A lower impact of an acute exposure to electronic cigarette aerosols than to cigarette smoke in human organotypic buccal and small airway cultures was demonstrated using systems toxicology assessment
Published in Internal and Emergency Medicine
* This author is not affiliated with PMI.
In the context of tobacco harm-reduction strategy, the potential reduced impact of electronic cigarette (EC) exposure should be evaluated relative to the impact of cigarette smoke exposure. We conducted a series of in vitro studies to compare the biological impact of an acute exposure to aerosols of “test mix” (flavors, nicotine, and humectants), “base” (nicotine and humectants), and “carrier” (humectants) formulations using MarkTen® EC devices with the impact of exposure to smoke of 3R4F reference cigarettes, at a matching puff number, using human organotypic air–liquid interface buccal and small airway cultures. We measured the concentrations of nicotine and carbonyls deposited in the exposure chamber after each exposure experiment. The deposited carbonyl concentrations were used as representative measures to assess the reduced exposure to potentially toxic volatile substances. We followed a systems toxicology approach whereby functional biological endpoints, such as histopathology and ciliary beating frequency, were complemented by multiplex and omics assays to measure secreted inflammatory proteins and whole-genome transcriptomes, respectively. Among the endpoints analyzed, the only parameters that showed a significant response to EC exposure were secretion of proteins and whole-genome transcriptomes. Based on the multiplex and omics analyzes, the cellular responses to EC aerosol exposure were tissue type-specific; however, those alterations were much smaller than those following cigarette smoke exposure, even when the EC aerosol exposure under the testing conditions resulted in a deposited nicotine concentration approximately 200 times that in saliva of EC users.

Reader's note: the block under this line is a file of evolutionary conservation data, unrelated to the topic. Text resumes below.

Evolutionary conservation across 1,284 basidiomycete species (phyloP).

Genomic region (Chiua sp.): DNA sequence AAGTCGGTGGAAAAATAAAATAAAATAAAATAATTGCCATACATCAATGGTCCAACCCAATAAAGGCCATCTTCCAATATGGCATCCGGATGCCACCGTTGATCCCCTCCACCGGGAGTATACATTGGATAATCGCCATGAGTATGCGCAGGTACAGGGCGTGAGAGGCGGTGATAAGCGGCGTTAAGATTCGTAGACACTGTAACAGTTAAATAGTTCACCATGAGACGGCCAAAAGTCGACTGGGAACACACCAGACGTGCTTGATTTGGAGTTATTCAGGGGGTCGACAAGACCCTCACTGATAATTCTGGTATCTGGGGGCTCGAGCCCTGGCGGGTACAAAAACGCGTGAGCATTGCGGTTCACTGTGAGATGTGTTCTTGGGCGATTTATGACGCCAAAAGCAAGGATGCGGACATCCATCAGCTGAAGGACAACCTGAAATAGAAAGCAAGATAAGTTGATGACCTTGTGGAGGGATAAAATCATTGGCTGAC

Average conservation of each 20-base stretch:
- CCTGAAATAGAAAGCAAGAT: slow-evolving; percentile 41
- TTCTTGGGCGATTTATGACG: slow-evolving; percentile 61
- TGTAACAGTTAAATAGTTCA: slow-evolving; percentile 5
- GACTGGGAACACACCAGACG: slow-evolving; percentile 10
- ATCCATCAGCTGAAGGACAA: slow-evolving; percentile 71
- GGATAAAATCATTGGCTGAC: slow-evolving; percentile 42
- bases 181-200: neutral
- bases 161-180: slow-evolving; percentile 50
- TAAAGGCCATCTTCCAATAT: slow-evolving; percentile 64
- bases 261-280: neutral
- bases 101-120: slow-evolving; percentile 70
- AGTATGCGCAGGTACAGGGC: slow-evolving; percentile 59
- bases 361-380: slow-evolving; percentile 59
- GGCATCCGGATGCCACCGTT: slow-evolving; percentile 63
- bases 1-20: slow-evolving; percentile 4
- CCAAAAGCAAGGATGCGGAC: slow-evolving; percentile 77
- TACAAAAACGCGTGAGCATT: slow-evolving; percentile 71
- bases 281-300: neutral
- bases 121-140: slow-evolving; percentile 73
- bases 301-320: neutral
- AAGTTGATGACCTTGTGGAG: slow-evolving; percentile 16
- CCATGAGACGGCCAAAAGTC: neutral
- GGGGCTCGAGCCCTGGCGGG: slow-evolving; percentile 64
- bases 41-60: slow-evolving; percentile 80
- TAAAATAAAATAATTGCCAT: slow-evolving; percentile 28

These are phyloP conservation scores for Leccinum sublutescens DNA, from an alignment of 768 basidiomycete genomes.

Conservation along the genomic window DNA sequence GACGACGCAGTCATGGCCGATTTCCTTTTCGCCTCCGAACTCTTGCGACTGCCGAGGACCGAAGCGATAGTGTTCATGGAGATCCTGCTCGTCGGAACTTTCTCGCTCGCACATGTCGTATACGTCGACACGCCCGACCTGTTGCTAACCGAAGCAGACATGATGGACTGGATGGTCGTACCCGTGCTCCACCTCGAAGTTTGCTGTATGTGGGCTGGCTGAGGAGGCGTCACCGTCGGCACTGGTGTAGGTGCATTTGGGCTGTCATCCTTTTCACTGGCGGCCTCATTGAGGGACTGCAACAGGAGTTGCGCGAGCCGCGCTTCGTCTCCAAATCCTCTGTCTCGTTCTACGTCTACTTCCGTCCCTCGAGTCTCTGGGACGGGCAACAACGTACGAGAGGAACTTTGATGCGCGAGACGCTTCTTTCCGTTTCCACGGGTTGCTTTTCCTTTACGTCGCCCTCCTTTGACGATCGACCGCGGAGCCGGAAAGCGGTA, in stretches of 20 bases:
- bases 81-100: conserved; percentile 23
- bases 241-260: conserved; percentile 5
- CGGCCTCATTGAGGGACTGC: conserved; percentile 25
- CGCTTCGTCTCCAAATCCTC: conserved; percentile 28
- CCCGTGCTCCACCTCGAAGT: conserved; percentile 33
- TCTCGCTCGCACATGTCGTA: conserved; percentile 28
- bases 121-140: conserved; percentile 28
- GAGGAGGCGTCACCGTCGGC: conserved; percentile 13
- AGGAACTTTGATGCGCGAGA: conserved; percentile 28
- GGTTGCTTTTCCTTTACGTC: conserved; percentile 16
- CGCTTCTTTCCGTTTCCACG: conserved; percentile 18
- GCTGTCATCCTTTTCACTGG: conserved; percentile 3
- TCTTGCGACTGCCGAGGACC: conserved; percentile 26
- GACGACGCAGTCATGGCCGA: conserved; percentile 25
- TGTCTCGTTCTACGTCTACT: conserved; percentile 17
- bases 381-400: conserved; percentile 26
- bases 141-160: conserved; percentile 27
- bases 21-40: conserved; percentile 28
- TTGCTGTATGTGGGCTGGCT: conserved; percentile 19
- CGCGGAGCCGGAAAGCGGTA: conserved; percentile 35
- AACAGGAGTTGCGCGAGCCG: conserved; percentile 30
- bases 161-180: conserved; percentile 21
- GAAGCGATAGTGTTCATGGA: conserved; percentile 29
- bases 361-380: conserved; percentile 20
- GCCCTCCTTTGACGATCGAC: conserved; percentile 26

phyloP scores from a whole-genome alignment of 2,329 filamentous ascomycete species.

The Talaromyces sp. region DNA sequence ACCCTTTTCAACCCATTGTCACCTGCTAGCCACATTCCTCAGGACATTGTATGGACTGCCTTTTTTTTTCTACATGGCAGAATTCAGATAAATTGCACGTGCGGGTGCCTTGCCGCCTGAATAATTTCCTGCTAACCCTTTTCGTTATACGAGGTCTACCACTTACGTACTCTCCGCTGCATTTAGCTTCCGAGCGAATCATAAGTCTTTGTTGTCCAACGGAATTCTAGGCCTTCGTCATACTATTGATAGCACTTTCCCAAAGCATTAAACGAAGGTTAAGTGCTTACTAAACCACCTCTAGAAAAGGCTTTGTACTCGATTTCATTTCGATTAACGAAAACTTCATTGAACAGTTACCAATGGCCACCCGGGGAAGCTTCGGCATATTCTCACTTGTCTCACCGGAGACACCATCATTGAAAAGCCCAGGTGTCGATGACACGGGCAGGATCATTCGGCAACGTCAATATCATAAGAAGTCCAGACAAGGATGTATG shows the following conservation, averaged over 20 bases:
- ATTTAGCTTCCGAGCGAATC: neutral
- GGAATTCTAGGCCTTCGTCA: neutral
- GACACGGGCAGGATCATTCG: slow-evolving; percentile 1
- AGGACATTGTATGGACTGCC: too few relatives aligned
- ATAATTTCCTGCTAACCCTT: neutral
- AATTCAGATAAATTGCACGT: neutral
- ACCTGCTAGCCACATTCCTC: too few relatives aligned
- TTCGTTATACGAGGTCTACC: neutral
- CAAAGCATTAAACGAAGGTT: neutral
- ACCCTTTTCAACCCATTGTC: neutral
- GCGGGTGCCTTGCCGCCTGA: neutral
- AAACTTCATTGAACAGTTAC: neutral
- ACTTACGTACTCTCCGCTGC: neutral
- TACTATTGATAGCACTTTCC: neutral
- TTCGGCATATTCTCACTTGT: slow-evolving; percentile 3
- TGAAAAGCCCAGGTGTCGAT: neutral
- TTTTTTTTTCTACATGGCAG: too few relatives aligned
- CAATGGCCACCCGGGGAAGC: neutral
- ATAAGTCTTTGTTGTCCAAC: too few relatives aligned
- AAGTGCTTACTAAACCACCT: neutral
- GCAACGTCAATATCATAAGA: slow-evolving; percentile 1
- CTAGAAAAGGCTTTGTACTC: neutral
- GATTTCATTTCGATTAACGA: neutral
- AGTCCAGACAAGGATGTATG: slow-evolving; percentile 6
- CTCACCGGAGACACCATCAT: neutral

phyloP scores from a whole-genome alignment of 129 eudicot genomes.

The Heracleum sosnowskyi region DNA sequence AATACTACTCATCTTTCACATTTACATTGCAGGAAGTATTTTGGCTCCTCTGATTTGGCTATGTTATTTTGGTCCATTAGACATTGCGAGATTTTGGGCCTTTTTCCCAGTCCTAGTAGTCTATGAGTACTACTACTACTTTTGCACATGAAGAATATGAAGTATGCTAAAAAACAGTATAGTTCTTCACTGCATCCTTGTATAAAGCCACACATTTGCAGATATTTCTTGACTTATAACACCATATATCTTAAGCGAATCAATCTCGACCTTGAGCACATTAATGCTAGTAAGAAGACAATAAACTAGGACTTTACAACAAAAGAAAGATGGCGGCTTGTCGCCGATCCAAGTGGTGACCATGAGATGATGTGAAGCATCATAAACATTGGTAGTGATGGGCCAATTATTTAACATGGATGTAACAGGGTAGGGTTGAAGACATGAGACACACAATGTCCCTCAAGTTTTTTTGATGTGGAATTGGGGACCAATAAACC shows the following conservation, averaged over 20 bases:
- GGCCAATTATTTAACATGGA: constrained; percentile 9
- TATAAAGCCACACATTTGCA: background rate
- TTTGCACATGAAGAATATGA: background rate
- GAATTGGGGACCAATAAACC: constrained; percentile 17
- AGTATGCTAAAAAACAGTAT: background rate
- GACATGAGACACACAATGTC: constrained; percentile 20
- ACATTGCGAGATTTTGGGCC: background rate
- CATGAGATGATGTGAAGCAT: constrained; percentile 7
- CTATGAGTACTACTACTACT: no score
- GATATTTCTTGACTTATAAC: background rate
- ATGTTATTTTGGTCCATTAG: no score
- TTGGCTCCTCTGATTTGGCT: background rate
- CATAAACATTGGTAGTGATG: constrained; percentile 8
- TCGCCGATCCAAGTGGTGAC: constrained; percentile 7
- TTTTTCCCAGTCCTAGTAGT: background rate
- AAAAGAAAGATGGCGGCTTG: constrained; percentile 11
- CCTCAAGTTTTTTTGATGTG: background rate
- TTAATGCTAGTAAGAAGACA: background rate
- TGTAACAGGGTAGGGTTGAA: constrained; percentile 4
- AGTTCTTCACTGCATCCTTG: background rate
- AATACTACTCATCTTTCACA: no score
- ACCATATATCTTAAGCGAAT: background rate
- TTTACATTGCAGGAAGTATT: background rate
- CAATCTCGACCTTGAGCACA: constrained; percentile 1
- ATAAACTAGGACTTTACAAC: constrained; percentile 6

Published OnMarch 5, 2019